Custody disputes arise between both non-married and married parents. There are two types of custody: legal and physical. Legal custody involves making major decisions regarding the child’s welfare, including matters of education, medical care (physical and emotional),and moral and religious development. Physical custody involves where the child resides. Parents can share legal custody and/or physical custody.
In custody cases, the Court will often appoint a professional to investigate the facts, known as a Guardian Ad Litem or GAL. A GAL may be a psychologist, psychiatrist, social worker, or a lawyer. When the judge appoints a GAL, they may ask for a recommendation from the GAL. The appointment of and cooperation with the GAL can be very important to the determination of the outcome.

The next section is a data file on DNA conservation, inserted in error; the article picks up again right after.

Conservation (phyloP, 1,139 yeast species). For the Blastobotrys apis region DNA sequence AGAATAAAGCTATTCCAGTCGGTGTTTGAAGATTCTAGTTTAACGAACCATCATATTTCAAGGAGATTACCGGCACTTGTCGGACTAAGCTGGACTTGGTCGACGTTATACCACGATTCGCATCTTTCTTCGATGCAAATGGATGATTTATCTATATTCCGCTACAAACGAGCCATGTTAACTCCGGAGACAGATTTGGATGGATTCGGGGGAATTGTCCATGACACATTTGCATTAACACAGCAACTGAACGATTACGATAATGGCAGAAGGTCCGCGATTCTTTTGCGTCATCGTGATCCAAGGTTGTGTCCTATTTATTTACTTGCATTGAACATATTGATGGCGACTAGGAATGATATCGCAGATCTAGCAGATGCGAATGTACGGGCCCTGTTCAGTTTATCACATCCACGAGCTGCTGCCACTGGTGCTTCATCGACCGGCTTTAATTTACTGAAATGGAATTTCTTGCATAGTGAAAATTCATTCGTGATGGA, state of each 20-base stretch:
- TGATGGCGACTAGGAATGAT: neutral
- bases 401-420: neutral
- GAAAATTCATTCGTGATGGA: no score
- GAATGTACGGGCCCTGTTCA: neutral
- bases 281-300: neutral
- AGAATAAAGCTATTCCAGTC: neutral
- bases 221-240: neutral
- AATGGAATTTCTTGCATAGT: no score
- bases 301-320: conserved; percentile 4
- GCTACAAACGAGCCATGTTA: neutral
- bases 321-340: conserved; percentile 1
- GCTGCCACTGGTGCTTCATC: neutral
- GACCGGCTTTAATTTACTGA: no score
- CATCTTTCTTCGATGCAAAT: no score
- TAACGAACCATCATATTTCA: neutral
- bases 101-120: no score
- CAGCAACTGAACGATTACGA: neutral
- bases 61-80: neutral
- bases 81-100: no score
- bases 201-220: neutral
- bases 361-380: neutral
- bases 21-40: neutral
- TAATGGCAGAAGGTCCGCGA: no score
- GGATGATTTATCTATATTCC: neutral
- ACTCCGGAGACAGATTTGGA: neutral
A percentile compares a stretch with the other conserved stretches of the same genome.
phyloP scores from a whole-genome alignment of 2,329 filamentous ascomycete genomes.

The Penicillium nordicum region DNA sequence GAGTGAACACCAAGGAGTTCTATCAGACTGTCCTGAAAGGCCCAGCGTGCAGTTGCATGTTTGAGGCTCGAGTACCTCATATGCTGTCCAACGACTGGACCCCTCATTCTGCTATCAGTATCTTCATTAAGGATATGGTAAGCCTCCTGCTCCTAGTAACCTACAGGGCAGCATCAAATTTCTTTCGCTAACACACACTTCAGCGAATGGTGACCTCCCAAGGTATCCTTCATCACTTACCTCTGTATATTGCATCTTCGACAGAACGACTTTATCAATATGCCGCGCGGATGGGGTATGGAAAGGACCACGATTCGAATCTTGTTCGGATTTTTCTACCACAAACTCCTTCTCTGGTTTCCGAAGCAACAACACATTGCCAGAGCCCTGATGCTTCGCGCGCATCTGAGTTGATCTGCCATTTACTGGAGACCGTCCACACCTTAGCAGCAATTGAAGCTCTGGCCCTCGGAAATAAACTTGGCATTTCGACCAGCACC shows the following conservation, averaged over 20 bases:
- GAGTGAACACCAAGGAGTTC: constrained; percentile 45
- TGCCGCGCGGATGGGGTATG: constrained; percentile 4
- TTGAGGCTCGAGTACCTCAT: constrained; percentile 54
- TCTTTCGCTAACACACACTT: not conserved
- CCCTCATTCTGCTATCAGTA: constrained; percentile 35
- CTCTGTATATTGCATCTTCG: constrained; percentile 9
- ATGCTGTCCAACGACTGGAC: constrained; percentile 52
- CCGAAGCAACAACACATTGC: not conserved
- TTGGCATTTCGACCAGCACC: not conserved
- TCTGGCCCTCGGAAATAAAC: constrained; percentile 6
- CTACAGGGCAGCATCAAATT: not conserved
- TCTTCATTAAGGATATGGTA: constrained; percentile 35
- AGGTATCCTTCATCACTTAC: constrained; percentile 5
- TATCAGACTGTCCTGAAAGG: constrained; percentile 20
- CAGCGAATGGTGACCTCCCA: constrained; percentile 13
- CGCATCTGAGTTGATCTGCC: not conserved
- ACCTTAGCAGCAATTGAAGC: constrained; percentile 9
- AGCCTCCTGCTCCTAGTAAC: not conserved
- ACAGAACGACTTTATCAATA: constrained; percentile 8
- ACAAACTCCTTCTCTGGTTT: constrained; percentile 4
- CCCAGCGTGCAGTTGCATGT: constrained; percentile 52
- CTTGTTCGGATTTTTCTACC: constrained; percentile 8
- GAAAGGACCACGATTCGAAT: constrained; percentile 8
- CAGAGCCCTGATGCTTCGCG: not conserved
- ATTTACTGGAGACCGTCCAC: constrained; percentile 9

Where parents cannot agree on custody, a trial must take place. Evidence at trial will include testimony from both parents and other witnesses, such as a GAL, and will propose a custody arrangement that is in the child’s best interest. Many custody cases, though at first they seem insurmountable, can be settled with careful drafting of language and parenting plans that work for both parents and the child. Treating professionals like therapists may testify. A treating mental health professional for a child cannot testify unless the child’s privilege is waived. There is a procedure by which the court makes a determination whether to waive the child’s privilege.
Where there is abuse in a family, there is a presumption that the victim or survivor will have sole physical and sole legal custody of the children, as continued abuse is not in the best interest of the child. See also Restraining Orders.